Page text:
OMG!! We got hacked!!!!

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TLDR: No, we didn't. Someone just tried to scam us.

So today I opened my mail client to see a mail with the subject “Your Site Has Been Compromised”. I'm subscribed to, so I thought, what service got hacked this time? Opening the mail, my client asked for sending a read receipt. Well, that's strange, I guess it's going to be a scam. And sure, it was a scam.

Let me share that mail in its entirety and add my thoughts as I read through it:

Your Site Has Been HackedY0ur Site Has Been Hacked

Punctuation would be nice.


Company? What company?! And what's with that budget leetspeak in the mail? Was this mail written by some script kiddy that thinks that makes it cool or something? This looks more like crytyping than a serious threat.

We have hacked your website and extracted y0ur databases.

That's not a company, and the site doesn't have databases. That site, just like this site, is a static site, generated by a program. Though, I added a fake WordPress login to the site at some point. If you stretch the definition of database, there are CSV files. But their contents are publicly visible on the site: it's tournament results.

How did this happen?

0ur team has f0und a vulnerability within your site that we were able to exploit. After finding the vulnerability we were able to get your database credentials and extract y0ur entire database and move the information t0 an 0ffshore server.

Unlikely, as I said, it's a static site.

What does this mean?

We will systematically go thr0ugh a series 0f steps of t0tally damaging your reputation. First your database will be leaked 0r sold to the highest bidder which they will use with whatever their intentions are. Next if there are e-mails found they will be e-mailed that their inf0rmation has been sold 0r leaked and your site was at fault thusly damaging y0ur reputati0n and having angry cust0mers/ass0ciates with whatever angry customers/associates do.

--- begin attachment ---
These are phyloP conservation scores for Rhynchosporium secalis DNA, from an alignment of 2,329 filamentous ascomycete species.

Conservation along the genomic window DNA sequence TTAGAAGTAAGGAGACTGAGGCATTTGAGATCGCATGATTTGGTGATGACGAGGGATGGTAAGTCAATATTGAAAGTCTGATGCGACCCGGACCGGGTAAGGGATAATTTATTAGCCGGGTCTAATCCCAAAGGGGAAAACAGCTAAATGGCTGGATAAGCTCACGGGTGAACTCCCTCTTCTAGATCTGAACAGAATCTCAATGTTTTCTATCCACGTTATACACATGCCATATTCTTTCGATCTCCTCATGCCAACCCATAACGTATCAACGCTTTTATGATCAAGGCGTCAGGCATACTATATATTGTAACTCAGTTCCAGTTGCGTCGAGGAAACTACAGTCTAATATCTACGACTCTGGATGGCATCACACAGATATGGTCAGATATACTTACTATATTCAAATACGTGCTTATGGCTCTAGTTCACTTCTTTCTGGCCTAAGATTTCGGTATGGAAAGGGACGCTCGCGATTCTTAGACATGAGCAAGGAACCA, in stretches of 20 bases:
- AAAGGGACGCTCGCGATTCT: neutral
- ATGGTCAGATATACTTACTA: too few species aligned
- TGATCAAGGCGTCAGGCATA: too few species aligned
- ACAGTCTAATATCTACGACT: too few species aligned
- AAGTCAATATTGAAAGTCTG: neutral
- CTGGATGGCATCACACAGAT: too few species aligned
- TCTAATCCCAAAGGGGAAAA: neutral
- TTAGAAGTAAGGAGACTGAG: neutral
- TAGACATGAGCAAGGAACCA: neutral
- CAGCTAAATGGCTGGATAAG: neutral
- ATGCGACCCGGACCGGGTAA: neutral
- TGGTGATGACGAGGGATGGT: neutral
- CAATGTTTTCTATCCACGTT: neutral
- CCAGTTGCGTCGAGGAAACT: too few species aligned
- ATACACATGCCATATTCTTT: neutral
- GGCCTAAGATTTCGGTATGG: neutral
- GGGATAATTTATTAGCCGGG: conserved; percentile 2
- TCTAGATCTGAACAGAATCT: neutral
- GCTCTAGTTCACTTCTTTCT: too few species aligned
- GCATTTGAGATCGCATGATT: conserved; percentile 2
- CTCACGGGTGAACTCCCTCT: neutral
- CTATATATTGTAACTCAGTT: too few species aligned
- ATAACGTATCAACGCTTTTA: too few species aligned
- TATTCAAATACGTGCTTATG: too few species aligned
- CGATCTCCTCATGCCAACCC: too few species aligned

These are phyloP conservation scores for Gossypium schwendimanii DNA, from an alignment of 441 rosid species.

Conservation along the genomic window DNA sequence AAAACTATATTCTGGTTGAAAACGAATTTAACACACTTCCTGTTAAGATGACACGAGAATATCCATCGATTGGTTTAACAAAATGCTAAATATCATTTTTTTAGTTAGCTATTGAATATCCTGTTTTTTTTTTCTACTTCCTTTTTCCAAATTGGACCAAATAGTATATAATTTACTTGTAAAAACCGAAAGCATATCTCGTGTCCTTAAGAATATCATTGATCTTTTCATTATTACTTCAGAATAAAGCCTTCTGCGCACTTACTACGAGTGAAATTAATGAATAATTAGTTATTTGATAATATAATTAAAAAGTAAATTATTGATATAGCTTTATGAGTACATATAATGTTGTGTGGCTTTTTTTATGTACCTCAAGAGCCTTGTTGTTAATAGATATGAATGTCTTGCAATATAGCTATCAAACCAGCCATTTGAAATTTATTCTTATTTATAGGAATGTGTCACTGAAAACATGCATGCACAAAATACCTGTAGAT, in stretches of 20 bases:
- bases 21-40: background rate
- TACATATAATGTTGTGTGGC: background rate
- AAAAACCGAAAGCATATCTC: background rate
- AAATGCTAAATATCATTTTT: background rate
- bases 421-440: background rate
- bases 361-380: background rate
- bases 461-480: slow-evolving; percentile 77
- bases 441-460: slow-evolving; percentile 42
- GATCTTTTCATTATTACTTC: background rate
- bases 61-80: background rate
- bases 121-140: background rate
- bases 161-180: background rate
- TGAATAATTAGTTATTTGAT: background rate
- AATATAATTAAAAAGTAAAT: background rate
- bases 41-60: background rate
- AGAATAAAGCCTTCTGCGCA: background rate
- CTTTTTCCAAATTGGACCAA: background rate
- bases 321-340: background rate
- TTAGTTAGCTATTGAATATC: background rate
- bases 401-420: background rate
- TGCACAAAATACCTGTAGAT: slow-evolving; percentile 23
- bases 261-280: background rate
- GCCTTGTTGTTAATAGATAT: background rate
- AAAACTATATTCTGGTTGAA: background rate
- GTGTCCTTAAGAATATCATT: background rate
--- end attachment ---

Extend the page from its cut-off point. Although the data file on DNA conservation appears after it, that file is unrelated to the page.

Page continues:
Oh, please do leak those databases, I want to know what you actually found!

Lastly any links that you have indexed in the search engines will be de-indexed based off 0f blackhat techniques that we used in the past to de-index 0ur targets.

OK, this is actually believable, it's rather expensive to do, but there are also means to combat this, so not a real threat.

H0w do i stop this?

We are willing to refrain from destroying y0ur site’s reputation for a small fee. The current fee is $3000 in bitcoins (0.15 BTC).

Please send the bitcoin t0 the f0ll0wing Bitcoin address (C0py and paste as it is case sensitive):


once y0u have paid we will aut0matically get informed that it was your payment.

Actually, I googled that address and the result is commont with the same text as the mail with the same budget leetspeak. They're not even using different addresses for this scam! I had to dig a little since the site I found did a bad job of disabling comments and all comments that do exist are spam.

Please note that y0u have t0 make payment within 3 days after opening this e-mail 0r the database leak, e-mails dispatched, and de-index of your site WiLL start!

How d0 i get Bitcoins?

You can easily buy bitcoins via several websites 0r even offline from a Bitcoin-ATM.

What on earth is a Bitcoin-ATM?!

What if i d0n’t pay?

if y0u decide not to pay, we will start the attack at the indicated date and uph0ld it until you do, there’s n0 c0unter measure t0 this, you will 0nly end up wasting m0re m0ney trying to find a s0lution.

Yes, they are right, there's no countermeasure to this, because all threat claims in mail are complete bollocks. I don't need to spend money to find a solution, I just need to ignore the mail. Or maybe write a blog post to make fun of it.

We will completely destroy y0ur reputati0n am0ngst g0ogle and y0ur cust0mers.

This is not a hoax, d0 n0t reply to this email, d0n’t try to reas0n or negotiate, we will not read any replies. once you have paid we will st0p what we were d0ing and you will never hear fr0m us again!

Please note that Bitcoin is anonymous and no one will find out that y0u have c0mplied.

As much as I hate cryptocurrencies, I have to correct: it's at most pseudonymous. And you can connect cryptocurrency addresses to people if put in enough effort. It's even easier if they use the same address over and over again.

Finally d0n't reply as this email is unmonit0red.

I did some digging: the domain is an ISP, so I guess someone fell for a phishing attack and used those addresses to send out scam mails. I did report it, but as always people never get back to me. 

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